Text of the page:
Diet and Nutrition Workshop Summary Notes

Summary Notes: Diet and Nutrition Workshop

Workshop Rapporteurs: Jay T Stock (U Cambridge) Claudia R Valeggia (U Pennsylvania)

Workshop Leader: William R Leonard (Northwestern)

One of five workshops in a conference on
Evolution and Diseases of Modern Environments
Organized by Randolph Nesse, at the Berlin Charité October 13-14, 2009
In conjunction with The World Health Summit
Sponsored by the Volkswagen Foundation

The following provides a brief summary of the discussions of the Diet and Nutrition Workshop at the Symposium “Evolution and Diseases of Modern Environments”.  Discussions were broadly based around two themes: (1) diet and nutrition in earlier human evolution, and (2) recent human evolution, dietary adaptation and the origins of “diseases of the modern world”.  A summary of these is provided below, followed by a discussion of the relevance of dietary trends in human evolution to understanding the etiology of diseases of the modern world, some general points of agreement between the participants, and proposed areas of future research.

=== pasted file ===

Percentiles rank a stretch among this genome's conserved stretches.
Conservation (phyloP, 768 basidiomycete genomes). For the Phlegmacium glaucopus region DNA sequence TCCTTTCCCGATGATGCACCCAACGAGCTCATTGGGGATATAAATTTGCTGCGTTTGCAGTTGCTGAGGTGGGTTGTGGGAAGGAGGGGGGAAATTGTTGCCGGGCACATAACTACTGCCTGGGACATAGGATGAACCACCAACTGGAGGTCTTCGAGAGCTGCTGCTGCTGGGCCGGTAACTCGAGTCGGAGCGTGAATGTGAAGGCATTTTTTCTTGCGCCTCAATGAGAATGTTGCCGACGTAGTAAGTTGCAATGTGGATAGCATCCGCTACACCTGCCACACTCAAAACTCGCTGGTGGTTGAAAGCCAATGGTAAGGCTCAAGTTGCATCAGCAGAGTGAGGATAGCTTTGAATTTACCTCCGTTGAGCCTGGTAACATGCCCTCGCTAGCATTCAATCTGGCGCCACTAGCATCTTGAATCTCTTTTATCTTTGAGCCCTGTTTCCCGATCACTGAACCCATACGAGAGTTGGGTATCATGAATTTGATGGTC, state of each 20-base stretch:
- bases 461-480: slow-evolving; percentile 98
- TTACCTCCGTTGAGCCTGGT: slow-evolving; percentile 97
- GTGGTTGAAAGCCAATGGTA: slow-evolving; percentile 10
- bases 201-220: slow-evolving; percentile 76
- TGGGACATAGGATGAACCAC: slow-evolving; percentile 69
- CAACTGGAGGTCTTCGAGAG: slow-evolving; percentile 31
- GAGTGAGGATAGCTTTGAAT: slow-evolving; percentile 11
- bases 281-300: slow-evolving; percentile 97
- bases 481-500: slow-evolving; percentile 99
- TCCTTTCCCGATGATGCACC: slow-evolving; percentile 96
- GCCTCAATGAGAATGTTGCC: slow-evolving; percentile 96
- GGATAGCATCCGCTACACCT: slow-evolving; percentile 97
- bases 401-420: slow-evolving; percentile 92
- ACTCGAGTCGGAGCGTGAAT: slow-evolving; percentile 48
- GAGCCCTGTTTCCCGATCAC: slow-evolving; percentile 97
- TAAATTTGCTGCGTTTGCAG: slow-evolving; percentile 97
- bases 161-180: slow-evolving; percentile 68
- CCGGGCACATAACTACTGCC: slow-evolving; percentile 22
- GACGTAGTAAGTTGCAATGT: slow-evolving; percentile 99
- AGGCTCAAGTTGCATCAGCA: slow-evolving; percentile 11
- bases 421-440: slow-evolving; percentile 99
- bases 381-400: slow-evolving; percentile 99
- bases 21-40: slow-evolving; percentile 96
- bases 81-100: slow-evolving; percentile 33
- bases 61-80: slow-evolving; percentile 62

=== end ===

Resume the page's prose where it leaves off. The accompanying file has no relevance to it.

Theme I: Diet in Earlier Human Evolution (more…)

Weather forecasting or maternal manipulation?

Over the past 150,000 years humans have manifestly been migratory, travelling into vastly different climatic regions of the globe. Darwinian evolution can lead to genetic differences in populations living in different climates, but any mechanism that can protect individuals from relatively short-term changes in living conditions that differ from those in which previous generations lived will also be highly advantageous. If a mother can transmit to her unborn offspring cues that will affect its stature, metabolism and a host of life-history characteristics, she will be at an advantage in fitness terms over a mother who cannot. Paradoxically the reasons for thinking that this has indeed been the case is best found when things go wrong. (more…)